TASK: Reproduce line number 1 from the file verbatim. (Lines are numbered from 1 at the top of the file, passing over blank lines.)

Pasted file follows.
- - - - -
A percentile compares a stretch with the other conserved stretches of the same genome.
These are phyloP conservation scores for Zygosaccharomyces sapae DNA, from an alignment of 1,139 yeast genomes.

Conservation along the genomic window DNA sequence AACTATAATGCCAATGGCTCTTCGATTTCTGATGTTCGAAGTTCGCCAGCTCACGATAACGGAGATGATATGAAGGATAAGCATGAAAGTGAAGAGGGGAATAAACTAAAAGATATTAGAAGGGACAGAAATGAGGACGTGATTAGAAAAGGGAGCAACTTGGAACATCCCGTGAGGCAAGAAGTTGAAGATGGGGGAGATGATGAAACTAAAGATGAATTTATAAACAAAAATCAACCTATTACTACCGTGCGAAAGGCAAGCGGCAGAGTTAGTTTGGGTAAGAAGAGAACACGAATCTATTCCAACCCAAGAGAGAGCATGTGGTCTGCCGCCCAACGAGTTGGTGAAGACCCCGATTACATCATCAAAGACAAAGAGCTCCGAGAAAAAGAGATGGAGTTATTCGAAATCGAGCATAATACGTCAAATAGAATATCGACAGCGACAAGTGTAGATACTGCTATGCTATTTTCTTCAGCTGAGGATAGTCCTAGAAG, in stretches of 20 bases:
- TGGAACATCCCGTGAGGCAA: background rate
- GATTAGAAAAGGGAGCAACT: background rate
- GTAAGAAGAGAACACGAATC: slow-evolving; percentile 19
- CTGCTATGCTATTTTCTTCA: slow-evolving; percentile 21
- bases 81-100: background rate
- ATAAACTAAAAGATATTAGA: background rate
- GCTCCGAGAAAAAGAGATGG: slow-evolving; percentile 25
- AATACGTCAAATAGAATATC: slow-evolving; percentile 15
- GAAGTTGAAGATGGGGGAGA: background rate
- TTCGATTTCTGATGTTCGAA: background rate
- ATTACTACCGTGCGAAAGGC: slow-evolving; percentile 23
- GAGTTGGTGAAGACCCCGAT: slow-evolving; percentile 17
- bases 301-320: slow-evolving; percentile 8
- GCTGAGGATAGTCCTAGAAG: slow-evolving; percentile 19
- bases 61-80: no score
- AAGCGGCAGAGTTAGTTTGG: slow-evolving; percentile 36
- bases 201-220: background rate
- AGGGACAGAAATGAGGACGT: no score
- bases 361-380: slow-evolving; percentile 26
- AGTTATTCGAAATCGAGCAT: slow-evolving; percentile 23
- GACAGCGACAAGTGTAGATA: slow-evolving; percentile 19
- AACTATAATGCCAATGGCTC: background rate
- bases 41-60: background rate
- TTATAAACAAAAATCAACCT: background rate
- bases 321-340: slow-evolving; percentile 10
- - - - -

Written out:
A percentile compares a stretch with the other conserved stretches of the same genome.